Armed State Building: Confronting State Failure, 1898-2012

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Cornell University Press, Aug 27, 2013 - History - 256 pages
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Since 1898, the United States and the United Nations have deployed military force more than three dozen times in attempts to rebuild failed states. Currently there are more state-building campaigns in progress than at any time in the past century—including Afghanistan, Bosnia, Kosovo, the Democratic Republic of Congo, Haiti, Sudan, Liberia, Cote d’Ivoire, and Lebanon—and the number of candidate nations for such campaigns in the future is substantial. Even with a broad definition of success, earlier campaigns failed more than half the time. In this book, Paul D. Miller brings his decade in the U.S. military, intelligence community, and policy worlds to bear on the question of what causes armed, international state-building campaigns by liberal powers to succeed or fail.

The United States successfully rebuilt the West German and Japanese states after World War II but failed to build a functioning state in South Vietnam. After the Cold War the United Nations oversaw relatively successful campaigns to restore order, hold elections, and organize post-conflict reconstruction in Mozambique, Namibia, Nicaragua, and elsewhere, but those successes were overshadowed by catastrophes in Angola, Liberia, and Somalia. The recent effort in Iraq and the ongoing one in Afghanistan—where Miller had firsthand military, intelligence, and policymaking experience—are yielding mixed results, despite the high levels of resources dedicated and the long duration of the missions there. Miller outlines different types of state failure, analyzes various levels of intervention that liberal states have tried in the state-building process, and distinguishes among the various failures and successes those efforts have provoked.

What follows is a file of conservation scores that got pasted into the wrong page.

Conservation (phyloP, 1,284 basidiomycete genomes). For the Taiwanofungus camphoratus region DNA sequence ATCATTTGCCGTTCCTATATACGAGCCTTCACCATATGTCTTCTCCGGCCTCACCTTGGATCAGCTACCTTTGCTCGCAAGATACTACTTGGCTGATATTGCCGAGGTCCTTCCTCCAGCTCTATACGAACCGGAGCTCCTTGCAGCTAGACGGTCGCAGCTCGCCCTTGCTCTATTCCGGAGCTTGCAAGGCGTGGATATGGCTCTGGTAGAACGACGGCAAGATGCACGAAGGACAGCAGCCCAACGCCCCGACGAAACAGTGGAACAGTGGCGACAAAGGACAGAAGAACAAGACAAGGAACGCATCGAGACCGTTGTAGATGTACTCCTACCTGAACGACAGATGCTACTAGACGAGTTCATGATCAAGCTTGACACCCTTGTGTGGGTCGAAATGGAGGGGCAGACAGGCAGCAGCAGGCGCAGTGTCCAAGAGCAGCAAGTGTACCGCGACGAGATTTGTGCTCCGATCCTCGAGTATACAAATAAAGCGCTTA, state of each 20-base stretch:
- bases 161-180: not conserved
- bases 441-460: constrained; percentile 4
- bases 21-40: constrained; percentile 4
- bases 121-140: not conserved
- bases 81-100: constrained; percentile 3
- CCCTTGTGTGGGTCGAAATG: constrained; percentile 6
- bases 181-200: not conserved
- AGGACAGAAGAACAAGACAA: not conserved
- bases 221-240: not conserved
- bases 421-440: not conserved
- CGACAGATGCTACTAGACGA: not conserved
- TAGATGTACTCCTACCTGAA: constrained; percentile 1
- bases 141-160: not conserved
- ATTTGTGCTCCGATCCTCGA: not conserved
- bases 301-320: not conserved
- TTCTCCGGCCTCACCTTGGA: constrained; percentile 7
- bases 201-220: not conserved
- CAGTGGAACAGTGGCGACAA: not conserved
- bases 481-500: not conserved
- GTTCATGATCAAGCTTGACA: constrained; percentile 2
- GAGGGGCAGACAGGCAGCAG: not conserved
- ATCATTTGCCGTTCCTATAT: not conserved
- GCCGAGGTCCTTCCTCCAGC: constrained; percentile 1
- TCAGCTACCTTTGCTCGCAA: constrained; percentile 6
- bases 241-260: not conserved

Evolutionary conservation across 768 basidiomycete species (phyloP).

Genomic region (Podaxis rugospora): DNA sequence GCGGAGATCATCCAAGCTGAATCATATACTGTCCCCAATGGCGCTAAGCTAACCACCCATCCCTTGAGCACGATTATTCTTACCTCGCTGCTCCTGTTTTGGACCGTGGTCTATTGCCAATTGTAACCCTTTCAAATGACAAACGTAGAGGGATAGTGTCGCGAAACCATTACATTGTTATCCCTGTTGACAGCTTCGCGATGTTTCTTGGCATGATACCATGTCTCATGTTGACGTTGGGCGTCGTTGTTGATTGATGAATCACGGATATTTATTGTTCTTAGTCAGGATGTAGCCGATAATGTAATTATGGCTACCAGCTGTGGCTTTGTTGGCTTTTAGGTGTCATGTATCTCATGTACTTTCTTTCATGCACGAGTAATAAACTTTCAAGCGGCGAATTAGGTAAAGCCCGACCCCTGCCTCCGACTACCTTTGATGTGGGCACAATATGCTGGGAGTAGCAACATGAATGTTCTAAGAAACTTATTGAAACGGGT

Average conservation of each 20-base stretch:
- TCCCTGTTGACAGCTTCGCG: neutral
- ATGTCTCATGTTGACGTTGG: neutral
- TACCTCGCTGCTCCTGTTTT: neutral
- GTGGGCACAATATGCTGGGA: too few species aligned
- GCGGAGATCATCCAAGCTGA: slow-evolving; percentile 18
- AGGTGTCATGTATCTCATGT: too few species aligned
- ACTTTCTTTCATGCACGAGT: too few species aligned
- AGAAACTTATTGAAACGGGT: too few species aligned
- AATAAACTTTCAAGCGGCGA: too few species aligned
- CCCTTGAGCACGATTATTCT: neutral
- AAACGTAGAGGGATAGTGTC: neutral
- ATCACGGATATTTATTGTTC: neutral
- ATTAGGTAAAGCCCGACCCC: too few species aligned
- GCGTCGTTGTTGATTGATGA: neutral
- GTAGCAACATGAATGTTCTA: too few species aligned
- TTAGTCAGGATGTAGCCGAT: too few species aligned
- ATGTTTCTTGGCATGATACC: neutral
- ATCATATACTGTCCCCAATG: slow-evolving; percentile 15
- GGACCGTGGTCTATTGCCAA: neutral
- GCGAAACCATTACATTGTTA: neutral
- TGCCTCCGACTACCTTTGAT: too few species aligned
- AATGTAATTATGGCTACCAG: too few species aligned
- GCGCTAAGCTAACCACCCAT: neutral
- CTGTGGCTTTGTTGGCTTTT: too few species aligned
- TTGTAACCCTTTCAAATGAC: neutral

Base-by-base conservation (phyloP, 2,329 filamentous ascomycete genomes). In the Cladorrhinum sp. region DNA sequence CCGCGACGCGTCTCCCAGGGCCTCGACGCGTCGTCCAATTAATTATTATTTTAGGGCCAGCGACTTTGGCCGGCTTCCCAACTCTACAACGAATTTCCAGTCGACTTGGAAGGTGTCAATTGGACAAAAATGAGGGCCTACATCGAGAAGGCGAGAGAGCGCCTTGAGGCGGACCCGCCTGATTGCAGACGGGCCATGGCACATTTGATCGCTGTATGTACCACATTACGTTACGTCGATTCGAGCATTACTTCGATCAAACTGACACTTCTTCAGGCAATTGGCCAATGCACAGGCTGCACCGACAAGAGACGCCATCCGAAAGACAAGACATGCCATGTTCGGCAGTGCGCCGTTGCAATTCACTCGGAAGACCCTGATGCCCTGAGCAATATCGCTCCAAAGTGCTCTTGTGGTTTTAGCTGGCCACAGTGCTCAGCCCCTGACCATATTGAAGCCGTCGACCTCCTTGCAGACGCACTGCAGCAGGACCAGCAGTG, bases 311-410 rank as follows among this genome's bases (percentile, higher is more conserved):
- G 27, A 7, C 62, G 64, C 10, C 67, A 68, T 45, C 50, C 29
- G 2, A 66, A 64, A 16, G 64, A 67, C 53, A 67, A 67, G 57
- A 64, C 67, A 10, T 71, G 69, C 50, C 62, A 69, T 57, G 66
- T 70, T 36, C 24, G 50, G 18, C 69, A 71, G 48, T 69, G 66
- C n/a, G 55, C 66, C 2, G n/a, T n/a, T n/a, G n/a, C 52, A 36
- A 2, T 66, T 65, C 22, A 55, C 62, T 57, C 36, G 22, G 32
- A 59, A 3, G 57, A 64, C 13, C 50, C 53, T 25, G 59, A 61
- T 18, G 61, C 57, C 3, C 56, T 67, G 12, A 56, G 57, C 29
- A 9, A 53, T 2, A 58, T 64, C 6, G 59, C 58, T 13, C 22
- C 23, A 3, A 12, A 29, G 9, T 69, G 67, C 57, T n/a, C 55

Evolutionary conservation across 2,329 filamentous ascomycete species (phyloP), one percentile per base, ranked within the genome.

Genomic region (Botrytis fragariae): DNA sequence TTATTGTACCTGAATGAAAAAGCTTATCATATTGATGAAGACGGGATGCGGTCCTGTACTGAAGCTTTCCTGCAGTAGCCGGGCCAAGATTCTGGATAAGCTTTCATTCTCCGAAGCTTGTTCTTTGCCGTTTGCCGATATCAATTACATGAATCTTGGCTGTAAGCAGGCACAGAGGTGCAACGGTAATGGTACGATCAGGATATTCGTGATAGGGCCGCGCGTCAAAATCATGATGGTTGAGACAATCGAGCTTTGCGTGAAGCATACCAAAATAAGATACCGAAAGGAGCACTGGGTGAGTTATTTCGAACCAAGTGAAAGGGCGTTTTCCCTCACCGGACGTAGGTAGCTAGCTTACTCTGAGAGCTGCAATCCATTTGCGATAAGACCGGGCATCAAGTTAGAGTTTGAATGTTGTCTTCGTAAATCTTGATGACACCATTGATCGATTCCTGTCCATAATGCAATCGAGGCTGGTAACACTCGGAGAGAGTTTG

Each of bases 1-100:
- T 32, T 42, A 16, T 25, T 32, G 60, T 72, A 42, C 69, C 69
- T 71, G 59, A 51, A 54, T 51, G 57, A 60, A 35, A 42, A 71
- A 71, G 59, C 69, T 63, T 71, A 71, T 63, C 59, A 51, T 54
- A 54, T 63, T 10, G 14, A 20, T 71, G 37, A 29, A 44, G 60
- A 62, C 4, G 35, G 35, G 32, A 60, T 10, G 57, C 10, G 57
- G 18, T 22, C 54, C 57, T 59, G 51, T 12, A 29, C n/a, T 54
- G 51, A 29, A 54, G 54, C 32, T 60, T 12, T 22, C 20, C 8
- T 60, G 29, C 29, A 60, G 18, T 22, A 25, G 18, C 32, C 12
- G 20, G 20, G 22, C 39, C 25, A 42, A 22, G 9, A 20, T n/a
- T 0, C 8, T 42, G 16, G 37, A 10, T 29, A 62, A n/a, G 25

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About the author (2013)

Paul D. Miller is Assistant Professor of International Security Affairs at the National Defense University. He served in the US Army early in the Afghan campaign and then from 2003 to 2007 worked at CIA as a political analyst in the Office of South Asia Analysis. From September 2007 to September 2009 he was director for Afghanistan and Pakistan on the staff of the National Security Council. He remains an intelligence officer in the US Army Reserve.

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